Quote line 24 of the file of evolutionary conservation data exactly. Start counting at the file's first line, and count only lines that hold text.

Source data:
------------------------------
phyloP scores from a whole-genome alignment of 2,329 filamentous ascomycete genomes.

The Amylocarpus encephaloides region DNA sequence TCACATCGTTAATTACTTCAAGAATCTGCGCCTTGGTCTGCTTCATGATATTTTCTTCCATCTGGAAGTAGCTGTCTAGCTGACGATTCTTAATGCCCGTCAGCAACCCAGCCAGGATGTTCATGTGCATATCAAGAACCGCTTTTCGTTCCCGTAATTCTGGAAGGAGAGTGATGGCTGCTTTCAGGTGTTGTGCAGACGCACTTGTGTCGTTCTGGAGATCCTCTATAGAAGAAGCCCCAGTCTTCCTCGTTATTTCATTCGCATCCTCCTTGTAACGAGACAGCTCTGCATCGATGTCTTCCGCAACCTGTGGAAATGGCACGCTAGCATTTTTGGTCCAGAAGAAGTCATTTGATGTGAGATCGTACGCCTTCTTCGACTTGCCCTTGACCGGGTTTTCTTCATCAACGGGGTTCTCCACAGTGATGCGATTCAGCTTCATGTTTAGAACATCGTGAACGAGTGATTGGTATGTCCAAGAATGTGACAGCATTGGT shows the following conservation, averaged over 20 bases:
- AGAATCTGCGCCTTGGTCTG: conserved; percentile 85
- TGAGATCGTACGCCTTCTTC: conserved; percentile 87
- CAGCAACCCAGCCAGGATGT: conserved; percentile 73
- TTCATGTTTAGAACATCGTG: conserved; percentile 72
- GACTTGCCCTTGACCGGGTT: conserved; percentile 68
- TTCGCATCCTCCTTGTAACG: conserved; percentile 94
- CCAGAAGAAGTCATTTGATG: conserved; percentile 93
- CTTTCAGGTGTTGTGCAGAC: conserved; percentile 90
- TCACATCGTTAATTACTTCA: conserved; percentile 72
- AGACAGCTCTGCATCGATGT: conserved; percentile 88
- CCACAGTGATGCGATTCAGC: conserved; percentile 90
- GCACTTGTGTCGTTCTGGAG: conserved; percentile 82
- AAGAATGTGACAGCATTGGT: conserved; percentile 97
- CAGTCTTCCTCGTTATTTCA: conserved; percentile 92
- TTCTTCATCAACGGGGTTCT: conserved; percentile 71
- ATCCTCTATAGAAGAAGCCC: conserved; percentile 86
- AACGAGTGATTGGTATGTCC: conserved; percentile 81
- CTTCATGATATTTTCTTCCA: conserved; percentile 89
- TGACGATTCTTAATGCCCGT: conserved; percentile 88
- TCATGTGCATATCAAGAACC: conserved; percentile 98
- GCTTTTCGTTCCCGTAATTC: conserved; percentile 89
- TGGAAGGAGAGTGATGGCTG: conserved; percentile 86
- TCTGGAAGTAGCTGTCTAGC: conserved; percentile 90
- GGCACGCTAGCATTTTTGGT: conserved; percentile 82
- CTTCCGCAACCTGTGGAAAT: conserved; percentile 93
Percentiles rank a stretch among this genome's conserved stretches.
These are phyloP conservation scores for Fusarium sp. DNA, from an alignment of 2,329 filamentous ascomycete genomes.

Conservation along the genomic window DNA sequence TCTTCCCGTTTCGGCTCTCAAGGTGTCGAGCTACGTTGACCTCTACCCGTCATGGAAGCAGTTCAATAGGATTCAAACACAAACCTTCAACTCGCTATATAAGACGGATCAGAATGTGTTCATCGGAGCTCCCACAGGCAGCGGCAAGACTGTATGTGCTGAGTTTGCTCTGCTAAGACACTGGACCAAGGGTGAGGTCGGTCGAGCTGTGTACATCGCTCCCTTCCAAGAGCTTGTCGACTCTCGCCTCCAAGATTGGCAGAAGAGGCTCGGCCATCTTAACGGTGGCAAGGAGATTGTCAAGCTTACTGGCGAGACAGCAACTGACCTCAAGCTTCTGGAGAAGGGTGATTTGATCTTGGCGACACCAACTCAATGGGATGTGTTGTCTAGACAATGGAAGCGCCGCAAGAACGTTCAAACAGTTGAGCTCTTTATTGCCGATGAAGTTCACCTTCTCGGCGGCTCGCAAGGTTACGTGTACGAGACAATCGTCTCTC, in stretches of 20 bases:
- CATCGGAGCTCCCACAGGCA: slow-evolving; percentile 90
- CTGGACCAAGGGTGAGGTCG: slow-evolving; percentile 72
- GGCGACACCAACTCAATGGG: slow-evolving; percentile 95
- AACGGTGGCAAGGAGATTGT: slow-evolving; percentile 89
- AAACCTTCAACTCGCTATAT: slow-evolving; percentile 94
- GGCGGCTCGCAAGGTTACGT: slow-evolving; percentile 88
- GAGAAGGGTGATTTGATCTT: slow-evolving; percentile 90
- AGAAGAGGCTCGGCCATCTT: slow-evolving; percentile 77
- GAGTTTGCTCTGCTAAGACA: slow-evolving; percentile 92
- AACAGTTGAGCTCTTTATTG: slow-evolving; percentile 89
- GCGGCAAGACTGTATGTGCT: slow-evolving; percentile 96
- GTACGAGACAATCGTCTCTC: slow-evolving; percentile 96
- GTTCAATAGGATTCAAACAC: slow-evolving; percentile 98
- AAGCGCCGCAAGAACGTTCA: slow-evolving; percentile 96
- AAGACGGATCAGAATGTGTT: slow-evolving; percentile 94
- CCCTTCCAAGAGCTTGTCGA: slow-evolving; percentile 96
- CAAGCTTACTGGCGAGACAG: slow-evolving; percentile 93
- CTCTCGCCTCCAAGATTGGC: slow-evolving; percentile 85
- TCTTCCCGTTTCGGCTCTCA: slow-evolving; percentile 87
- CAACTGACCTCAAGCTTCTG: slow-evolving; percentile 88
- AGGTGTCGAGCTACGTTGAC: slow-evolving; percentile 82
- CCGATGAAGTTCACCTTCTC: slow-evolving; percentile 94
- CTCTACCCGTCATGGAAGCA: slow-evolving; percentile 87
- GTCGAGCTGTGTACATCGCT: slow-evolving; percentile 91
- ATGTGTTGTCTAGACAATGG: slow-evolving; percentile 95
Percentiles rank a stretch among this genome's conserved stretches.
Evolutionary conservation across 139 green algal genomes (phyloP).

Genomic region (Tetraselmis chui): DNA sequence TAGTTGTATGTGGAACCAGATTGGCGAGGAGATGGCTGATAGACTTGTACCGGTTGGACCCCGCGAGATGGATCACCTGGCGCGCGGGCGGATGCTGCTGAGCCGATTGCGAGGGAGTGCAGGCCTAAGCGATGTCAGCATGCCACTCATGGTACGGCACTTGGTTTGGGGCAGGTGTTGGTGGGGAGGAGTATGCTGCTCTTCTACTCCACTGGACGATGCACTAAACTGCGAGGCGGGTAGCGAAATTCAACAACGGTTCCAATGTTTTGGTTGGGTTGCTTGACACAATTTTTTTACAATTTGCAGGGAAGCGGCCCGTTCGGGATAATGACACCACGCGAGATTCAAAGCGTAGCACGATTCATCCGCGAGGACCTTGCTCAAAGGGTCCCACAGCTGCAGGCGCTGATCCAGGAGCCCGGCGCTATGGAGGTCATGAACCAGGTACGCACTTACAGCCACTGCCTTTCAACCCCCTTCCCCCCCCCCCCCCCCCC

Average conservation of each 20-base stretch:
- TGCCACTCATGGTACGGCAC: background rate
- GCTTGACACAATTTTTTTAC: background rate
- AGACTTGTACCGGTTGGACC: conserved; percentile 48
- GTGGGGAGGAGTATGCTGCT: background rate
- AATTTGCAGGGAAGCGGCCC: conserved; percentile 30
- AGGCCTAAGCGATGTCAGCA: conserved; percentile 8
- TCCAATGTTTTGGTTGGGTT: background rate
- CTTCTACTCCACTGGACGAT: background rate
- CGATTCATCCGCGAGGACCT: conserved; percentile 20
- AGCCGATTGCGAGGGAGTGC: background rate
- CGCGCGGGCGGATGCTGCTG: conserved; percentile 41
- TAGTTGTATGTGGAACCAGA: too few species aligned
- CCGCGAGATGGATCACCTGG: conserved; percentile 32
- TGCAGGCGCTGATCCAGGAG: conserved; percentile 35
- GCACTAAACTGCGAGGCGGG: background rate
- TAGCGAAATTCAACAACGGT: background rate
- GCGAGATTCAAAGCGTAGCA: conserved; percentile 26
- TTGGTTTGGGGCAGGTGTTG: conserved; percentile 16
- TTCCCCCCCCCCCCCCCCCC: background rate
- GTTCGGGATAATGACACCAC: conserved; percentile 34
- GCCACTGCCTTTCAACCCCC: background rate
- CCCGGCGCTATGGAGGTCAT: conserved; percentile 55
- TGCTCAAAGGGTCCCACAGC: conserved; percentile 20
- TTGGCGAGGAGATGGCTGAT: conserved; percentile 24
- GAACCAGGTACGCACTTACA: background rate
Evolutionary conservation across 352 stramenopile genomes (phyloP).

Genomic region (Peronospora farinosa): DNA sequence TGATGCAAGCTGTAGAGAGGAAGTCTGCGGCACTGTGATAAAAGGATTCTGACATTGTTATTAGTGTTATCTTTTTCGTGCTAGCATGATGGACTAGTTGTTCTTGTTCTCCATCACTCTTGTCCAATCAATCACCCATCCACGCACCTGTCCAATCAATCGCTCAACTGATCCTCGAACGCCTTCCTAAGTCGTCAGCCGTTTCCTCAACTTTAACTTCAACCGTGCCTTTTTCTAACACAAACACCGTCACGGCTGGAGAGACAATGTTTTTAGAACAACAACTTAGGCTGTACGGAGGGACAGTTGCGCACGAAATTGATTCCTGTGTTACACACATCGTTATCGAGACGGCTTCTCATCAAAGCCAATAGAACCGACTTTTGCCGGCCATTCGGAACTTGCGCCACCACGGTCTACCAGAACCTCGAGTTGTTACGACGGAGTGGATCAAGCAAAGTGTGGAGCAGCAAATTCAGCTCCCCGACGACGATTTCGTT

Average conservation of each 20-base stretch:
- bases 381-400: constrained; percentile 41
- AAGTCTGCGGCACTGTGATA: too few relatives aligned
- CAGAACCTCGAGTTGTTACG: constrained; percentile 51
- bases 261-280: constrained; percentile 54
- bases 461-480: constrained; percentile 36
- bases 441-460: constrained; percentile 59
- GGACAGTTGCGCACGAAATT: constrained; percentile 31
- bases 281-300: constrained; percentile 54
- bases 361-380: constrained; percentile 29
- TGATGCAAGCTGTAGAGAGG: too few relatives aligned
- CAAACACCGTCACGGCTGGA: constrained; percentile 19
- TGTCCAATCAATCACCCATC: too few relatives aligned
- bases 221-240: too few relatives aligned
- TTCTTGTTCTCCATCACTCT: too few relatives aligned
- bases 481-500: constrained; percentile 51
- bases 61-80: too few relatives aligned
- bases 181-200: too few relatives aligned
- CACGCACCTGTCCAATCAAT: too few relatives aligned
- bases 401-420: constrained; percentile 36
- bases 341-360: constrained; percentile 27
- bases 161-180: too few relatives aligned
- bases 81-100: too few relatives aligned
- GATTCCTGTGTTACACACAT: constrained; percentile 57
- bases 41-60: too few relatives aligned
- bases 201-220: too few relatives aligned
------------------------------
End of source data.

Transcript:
- TGGAAGGAGAGTGATGGCTG: conserved; percentile 86